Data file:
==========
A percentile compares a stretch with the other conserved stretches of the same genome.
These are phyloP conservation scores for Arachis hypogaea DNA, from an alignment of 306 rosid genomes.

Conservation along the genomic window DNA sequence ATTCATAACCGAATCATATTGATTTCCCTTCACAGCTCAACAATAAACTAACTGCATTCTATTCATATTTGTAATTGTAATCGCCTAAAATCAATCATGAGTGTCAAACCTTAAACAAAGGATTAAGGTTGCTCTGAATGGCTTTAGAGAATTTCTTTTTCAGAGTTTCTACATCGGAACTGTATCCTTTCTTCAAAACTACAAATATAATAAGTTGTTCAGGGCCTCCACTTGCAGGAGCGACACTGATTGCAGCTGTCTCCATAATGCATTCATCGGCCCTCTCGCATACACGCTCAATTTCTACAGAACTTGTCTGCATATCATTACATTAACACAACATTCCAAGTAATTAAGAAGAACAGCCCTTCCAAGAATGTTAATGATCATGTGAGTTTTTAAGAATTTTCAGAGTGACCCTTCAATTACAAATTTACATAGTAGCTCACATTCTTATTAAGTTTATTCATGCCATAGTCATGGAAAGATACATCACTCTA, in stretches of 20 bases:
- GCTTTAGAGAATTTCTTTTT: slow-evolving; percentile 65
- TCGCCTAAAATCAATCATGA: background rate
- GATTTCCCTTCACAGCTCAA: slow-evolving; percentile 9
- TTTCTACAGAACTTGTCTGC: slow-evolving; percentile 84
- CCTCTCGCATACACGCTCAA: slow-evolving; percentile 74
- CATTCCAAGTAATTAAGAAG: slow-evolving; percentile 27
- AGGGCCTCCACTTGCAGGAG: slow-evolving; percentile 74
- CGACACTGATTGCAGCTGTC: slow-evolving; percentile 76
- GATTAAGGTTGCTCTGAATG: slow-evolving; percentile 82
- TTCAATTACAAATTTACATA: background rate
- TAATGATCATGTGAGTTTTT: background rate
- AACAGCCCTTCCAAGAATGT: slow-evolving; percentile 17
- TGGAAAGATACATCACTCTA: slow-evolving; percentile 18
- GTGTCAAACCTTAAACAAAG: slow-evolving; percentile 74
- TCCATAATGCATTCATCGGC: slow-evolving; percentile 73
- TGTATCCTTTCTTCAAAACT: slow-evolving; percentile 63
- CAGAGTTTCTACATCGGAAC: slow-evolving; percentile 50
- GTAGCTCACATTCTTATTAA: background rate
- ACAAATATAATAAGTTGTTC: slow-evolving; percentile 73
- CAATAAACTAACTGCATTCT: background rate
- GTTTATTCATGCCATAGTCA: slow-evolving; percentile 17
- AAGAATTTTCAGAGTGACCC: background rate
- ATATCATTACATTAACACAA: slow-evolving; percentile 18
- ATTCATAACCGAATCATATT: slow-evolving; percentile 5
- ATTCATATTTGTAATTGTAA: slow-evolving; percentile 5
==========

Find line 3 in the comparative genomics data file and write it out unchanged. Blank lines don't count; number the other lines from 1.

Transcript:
Conservation along the genomic window DNA sequence ATTCATAACCGAATCATATTGATTTCCCTTCACAGCTCAACAATAAACTAACTGCATTCTATTCATATTTGTAATTGTAATCGCCTAAAATCAATCATGAGTGTCAAACCTTAAACAAAGGATTAAGGTTGCTCTGAATGGCTTTAGAGAATTTCTTTTTCAGAGTTTCTACATCGGAACTGTATCCTTTCTTCAAAACTACAAATATAATAAGTTGTTCAGGGCCTCCACTTGCAGGAGCGACACTGATTGCAGCTGTCTCCATAATGCATTCATCGGCCCTCTCGCATACACGCTCAATTTCTACAGAACTTGTCTGCATATCATTACATTAACACAACATTCCAAGTAATTAAGAAGAACAGCCCTTCCAAGAATGTTAATGATCATGTGAGTTTTTAAGAATTTTCAGAGTGACCCTTCAATTACAAATTTACATAGTAGCTCACATTCTTATTAAGTTTATTCATGCCATAGTCATGGAAAGATACATCACTCTA, in stretches of 20 bases: